Preparation [Builder]

Before osm2city related programs can be run to generate FlightGear scenery objects, the following steps need to be done:

  1. Creating a Directory Structure
  2. Getting OpenStreetMap Data
  3. Setting Minimal Parameters
  4. Generating elevation data

It is recommended to start with generating scenery objects for a small area around a smaller airport outside of big cities, such that manual errors are found fast. Once you are acquainted with all process steps, you can experiment with larger and denser areas.

Creating a Directory Structure

The following shows a directory structure, which one of the developers is using — feel free to use any other structure.

                kbos_narrow.osm          (not needed it database is used)

The directory flightgear contains folder fgfs_terrasync. This is where you have your default FlightGear scenery. The FlightGear Wiki has extensive information about TerraSync and how to get data. You need this data in folder, as osm2city only enhances the scenery with e.g. additional buildings or power pylons.

The directory development contains the osm2city programs and data after installation as explained in Installation.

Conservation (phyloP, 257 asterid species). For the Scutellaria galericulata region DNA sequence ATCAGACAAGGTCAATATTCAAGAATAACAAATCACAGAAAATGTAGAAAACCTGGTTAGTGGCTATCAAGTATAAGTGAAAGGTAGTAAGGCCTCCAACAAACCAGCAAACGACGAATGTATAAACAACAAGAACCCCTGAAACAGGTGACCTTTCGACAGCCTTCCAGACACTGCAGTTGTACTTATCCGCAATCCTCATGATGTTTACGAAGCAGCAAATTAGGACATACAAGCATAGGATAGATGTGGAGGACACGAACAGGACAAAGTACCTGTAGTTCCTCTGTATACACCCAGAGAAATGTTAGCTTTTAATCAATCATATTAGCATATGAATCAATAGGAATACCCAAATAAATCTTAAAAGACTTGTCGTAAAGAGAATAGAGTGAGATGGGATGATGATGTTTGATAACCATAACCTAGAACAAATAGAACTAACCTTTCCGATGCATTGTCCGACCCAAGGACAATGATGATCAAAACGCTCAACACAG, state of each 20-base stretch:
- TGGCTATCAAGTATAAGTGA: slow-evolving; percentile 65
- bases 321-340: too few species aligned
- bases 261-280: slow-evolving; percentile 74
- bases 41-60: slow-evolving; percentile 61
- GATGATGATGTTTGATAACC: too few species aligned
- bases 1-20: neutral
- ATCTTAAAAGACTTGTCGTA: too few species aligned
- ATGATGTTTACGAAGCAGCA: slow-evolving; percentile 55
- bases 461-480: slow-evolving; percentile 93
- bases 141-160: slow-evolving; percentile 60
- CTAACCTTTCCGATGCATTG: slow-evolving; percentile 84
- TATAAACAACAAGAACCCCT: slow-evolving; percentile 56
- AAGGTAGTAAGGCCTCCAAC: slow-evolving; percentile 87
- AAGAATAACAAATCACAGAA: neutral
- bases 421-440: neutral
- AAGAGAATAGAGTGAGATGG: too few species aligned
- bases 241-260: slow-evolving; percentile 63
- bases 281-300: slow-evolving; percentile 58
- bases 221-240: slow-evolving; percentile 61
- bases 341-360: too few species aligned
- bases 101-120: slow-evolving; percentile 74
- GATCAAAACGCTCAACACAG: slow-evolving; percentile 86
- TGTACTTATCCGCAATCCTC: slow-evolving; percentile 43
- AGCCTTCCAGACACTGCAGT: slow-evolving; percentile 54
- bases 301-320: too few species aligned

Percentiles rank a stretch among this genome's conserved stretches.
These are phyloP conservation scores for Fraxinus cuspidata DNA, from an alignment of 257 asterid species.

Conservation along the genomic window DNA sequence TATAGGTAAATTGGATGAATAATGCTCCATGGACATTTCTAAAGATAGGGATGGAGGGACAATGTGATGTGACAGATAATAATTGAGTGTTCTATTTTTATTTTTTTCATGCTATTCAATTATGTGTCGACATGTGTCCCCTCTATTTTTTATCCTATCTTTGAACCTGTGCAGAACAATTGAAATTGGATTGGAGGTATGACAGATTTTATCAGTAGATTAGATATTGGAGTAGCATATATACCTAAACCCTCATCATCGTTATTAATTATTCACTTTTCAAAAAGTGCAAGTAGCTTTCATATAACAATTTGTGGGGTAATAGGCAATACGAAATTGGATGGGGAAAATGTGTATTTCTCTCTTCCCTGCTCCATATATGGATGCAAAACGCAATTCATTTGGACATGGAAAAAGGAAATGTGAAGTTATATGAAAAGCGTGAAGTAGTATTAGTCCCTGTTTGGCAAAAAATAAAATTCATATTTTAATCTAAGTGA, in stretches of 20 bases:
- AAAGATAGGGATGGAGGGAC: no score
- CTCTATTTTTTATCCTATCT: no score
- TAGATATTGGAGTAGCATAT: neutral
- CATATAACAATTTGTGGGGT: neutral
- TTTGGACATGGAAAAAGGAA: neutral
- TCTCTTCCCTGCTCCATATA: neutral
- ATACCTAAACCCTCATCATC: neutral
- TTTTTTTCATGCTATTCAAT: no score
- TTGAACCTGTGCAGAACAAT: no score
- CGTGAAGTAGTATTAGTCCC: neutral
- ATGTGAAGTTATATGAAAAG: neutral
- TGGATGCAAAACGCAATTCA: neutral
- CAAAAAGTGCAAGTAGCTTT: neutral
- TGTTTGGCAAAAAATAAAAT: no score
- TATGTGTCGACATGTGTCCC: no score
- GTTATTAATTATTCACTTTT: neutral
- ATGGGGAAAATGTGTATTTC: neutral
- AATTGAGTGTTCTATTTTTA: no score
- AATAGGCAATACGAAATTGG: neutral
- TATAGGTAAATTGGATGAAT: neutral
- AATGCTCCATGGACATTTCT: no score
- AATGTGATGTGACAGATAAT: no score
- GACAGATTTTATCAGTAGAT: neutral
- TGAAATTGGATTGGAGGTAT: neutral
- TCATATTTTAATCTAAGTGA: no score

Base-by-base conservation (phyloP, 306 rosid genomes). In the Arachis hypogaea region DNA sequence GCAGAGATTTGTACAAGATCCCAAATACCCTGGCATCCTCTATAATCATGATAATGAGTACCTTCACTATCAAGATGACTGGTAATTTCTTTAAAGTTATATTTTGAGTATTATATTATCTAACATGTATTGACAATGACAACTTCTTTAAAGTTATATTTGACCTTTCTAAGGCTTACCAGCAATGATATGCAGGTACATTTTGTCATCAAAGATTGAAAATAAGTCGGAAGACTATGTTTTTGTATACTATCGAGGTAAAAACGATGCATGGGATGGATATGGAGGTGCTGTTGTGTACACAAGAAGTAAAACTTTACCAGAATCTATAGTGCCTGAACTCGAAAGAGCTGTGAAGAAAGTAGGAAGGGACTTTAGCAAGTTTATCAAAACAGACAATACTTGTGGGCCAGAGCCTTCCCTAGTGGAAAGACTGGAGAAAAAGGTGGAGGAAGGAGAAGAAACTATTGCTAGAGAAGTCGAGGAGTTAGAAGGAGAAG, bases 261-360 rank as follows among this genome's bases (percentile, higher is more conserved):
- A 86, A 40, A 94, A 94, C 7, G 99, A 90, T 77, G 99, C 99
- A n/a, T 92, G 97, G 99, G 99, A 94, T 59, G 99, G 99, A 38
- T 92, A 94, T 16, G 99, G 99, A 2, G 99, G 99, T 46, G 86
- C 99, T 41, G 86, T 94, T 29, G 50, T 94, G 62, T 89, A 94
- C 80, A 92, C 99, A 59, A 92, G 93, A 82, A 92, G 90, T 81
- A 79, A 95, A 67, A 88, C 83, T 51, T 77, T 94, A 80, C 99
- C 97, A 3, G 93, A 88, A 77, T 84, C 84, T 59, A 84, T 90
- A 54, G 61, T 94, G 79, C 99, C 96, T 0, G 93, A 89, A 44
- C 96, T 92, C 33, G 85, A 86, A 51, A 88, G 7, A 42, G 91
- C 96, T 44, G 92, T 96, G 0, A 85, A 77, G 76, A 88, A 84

In the example directory structure above the directory fg_customscenery hosts the input and output information — here two sceneries for airports KBOS and LSME (however there is no need to structure sceneries by airports). The output of osm2city scenery generation goes into e.g. fg_customscenery/KBOS while the input to the scenery generation is situated in e.g. fg_customscenery/projects/KBOS (how to get the input files in this folder is discussed in the following chapters).

The directory structure in the output folders (e.g. fg_customscenery/KBOS) is created by osm2city related programs, i.e. you do not need to create it manually.

The directory .../fg_customscenery/projects will be called WORKING_DIRECTORY in the following. This is important because osm2city related programs will have assumptions about this.

Getting OpenStreetMap Data

The OpenStreetMap Wiki has comprehensive information about how to get OSM data. An easy way to start is using Geofabrik’s extracts (

It is highly recommend to limit the area covered as much as possible: it leads to faster processing and it is easier to experiment with smaller areas until you found suitable parameters. If you use Osmosis to cut the area with --bounding-box, then you need to use completeWays=yes [1]. E.g. on Windows it could look as follows: